Drugs Q & A

Why Is Contrave Not Working?

People who are overweight or obese face a lot of health complications, negative consequences, and concerns. In fact, being overweight or obese increases a person’s risk for many diseases and health conditions. Unfortunately, obesity rates in the United States are rising. With that statistic comes some staggering costs.

Generally, doctors and nutritionists classify people as either underweight, healthy weight, overweight, or obese. These different classifications are determined by body mass index (BMI), or a measure of body fat based on your height and weight. To get a basic idea, this chart from the CDC approximates what that means for someone who is 5’9″ tall.

5′ 9″124 lbs or lessBelow 18.5Underweight
125 lbs to 168 lbs18.5 to 24.9Healthy weight
169 lbs to 202 lbs25.0 to 29.9Overweight
203 lbs or more30 or higherObese

What is contrave?

Contrave is a prescription weight-loss medicine that contains naltrexone hydrochloride and bupropion hydrochloride, for oral use. It was approved by the US FDA in 2014. Contrave may help some adults who are overweight or obese lose weight and keep the weight off. Each tablet of Contrave has a trilayer core composed of two drug layers containing 8 mg of naltrexone, 90 mg of bupropion, and excipients, which are separated by a rapid-dissolving inert layer.

Contrave is used with a reduced-calorie diet and increased physical activity. It is not known if Contrave changes your risk of heart problems or stroke or of death due to heart problems or stroke. It is not known if Contrave is safe and effective when taken with other prescription, over-the-counter, or herbal weight-loss products. Contrave is not approved to treat depression or other mental illnesses, or to help people quit smoking (smoking cessation).

How does Contrave work?

The exact neurochemical mechanism of how Contrave works for weight loss is not fully understood. However, from preclinical study data, the combination is theorized to work synergistically in the hypothalamus and the mesolimbic dopamine circuit to promote satiety, reduce food intake, and enhance energy expenditure.

How should I take Contrave?

Take Contrave exactly as prescribed by your doctor. Follow all directions on your prescription label. Do not use this medicine in larger or smaller amounts or for longer than recommended. Do not crush, chew, or break the tablet. Swallow the tablet whole. Do not take more than 2 tablets at once.

Do not take Contrave with a high-fat meal, or you may be more likely to have a seizure. If you need to use opioid medicine for any reason (such as pain, surgery, or treatment for drug addiction) you may need to stop taking Contrave for a short time. Follow your doctor’s dosing instructions very carefully.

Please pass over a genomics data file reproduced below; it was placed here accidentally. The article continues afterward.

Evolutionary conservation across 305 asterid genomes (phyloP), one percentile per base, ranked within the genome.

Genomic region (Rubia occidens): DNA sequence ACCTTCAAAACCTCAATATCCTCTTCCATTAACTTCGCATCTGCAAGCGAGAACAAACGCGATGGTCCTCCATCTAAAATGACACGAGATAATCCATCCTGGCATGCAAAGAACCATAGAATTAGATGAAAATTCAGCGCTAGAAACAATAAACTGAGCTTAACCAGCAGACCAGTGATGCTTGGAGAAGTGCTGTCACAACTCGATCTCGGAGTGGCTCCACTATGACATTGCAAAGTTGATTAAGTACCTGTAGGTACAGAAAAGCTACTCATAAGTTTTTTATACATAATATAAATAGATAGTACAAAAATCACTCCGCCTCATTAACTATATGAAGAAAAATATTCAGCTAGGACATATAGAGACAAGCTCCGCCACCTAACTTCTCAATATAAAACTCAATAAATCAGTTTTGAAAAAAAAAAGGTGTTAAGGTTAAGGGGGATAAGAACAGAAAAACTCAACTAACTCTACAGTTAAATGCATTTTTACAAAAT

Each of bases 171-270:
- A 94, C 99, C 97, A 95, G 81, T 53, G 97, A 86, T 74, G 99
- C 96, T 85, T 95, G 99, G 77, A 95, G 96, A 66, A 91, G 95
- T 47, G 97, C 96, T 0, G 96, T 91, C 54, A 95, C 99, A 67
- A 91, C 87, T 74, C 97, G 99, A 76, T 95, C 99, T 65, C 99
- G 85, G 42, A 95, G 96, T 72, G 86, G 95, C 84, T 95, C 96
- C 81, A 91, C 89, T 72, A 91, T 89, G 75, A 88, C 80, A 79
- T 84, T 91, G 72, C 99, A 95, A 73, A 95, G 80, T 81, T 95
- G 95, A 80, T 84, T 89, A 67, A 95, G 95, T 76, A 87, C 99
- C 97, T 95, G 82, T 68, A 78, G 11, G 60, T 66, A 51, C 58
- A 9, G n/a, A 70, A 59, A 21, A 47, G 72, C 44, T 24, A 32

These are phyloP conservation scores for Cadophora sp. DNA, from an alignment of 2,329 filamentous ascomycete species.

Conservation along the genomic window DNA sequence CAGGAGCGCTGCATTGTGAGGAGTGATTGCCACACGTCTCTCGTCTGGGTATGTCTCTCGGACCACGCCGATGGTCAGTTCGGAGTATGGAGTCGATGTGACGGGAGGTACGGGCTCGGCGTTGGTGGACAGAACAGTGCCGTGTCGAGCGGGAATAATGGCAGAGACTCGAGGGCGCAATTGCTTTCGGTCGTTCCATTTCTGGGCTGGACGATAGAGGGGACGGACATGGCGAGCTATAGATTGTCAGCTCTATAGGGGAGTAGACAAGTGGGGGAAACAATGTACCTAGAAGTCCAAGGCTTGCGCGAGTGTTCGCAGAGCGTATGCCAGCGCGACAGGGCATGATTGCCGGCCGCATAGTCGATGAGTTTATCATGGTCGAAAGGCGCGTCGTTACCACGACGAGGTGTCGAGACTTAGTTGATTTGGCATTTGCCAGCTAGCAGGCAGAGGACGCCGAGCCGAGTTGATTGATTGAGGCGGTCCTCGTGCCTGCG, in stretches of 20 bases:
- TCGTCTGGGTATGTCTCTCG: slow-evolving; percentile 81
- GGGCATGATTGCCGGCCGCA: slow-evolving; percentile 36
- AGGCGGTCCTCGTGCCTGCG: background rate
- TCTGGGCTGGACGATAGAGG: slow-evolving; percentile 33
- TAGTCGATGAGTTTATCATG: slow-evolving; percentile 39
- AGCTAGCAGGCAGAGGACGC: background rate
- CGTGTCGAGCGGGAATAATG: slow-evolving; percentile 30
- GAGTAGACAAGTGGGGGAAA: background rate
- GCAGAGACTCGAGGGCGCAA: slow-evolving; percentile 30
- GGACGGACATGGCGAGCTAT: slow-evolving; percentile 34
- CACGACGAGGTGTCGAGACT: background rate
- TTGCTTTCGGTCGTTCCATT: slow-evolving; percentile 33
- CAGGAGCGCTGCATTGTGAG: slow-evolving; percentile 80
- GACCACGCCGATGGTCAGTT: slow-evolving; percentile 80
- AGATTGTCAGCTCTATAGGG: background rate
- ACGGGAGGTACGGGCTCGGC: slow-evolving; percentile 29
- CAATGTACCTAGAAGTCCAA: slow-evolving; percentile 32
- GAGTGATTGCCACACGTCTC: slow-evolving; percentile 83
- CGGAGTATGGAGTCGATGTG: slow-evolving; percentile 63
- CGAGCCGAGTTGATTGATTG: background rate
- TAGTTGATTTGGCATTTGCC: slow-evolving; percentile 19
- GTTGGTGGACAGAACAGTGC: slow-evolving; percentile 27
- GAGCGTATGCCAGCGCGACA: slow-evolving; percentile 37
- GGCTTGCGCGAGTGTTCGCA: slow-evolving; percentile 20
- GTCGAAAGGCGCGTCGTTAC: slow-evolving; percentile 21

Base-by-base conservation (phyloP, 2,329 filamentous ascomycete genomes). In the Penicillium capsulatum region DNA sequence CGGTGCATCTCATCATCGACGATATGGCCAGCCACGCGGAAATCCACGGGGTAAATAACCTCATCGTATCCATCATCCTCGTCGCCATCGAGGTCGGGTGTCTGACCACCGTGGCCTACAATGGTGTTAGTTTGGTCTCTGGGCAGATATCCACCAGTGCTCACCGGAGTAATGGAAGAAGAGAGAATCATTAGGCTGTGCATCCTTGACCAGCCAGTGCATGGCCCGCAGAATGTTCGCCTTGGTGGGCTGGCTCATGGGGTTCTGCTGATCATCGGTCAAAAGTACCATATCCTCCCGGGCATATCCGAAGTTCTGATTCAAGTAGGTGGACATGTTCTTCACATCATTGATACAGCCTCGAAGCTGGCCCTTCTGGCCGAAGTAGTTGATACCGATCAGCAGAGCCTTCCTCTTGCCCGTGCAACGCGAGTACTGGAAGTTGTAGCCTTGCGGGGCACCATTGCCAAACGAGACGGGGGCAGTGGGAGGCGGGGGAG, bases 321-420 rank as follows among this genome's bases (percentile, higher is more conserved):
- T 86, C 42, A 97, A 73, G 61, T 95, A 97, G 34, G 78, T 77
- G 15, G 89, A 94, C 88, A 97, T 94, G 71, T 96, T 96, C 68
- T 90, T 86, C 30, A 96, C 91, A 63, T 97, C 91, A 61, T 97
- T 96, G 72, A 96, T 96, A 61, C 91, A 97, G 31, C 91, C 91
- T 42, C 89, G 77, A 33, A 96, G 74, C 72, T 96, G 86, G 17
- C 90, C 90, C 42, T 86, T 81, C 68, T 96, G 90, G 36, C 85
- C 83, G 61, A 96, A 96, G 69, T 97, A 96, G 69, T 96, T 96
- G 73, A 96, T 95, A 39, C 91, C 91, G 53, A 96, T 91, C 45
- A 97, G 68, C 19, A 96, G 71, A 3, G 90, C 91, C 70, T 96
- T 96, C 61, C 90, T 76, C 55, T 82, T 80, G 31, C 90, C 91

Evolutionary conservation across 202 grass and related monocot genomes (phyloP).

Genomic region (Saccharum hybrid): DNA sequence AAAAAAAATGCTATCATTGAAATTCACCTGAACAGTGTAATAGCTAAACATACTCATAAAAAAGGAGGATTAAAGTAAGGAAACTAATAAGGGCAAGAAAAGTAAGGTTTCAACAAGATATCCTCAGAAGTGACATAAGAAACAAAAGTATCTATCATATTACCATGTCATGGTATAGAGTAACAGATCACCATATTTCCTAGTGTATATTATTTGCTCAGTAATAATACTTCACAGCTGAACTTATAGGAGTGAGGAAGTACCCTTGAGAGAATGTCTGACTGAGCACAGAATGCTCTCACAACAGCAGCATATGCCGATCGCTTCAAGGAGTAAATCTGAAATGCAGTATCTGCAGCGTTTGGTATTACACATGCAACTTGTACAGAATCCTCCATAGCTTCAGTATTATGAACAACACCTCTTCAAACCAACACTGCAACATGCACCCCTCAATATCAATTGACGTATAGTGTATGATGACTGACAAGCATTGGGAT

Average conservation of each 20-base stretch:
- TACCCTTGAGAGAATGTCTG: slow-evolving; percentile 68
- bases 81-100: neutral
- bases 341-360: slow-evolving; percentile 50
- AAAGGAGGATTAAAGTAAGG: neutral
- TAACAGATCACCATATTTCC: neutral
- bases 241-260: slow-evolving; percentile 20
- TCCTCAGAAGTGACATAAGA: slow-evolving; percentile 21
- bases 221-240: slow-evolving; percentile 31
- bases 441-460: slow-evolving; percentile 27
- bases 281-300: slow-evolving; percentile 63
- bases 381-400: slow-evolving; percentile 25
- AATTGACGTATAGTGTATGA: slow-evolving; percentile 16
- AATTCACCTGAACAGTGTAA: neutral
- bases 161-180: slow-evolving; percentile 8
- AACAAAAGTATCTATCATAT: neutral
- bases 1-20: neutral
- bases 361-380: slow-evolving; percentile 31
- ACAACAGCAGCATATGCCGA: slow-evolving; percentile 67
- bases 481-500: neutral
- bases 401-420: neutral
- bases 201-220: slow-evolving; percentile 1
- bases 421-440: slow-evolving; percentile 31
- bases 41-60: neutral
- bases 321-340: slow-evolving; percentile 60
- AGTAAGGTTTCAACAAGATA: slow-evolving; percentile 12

Contrave may affect a drug-screening urine test and you may have false results. Tell the laboratory staff that you use this medicine.

If you have not lost at least 5% of your starting weight after 12 weeks of treatment, Contrave may not be right for you.

How Long Does It Take For Contrave To Work?

Generally, after 12 weeks of treatment with Contrave, a patient should have achieved at least a 5% weight loss since initiation of therapy. If this result is not attained within 12 weeks, then Contrave should be discontinued because it is unlikely that the patient will derive benefit from it.

Why Is Contrave Not Working?

The experience of Contrave is different for everyone, pharmacists, physicians and researchers have tried for decades to understand why the same medication, at the same dose, can work well for some people but not for others, or why some people need higher or lower doses of the same drug, or why some people have side effects, while others do not.

Many factors contribute to these differences in how people respond to Contrave, including age, other medications they may be taking, kidney function and cigarette smoking, to name a few. But it’s become increasingly clear that genetics can also be an important factor in deciding whether Contrave works for you or not.


Dr. Oche Otorkpa PG Cert, MPH, PhD

Dr. Oche is a seasoned Public Health specialist who holds a post graduate certificate in Pharmacology and Therapeutics, an MPH, and a PhD both from Texila American University. He is a member of the International Society of Substance Use Professionals and a Fellow of the Royal Society for Public Health in the UK. He authored two books: "The Unseen Terrorist," published by AuthorHouse UK, and "The Night Before I Killed Addiction."
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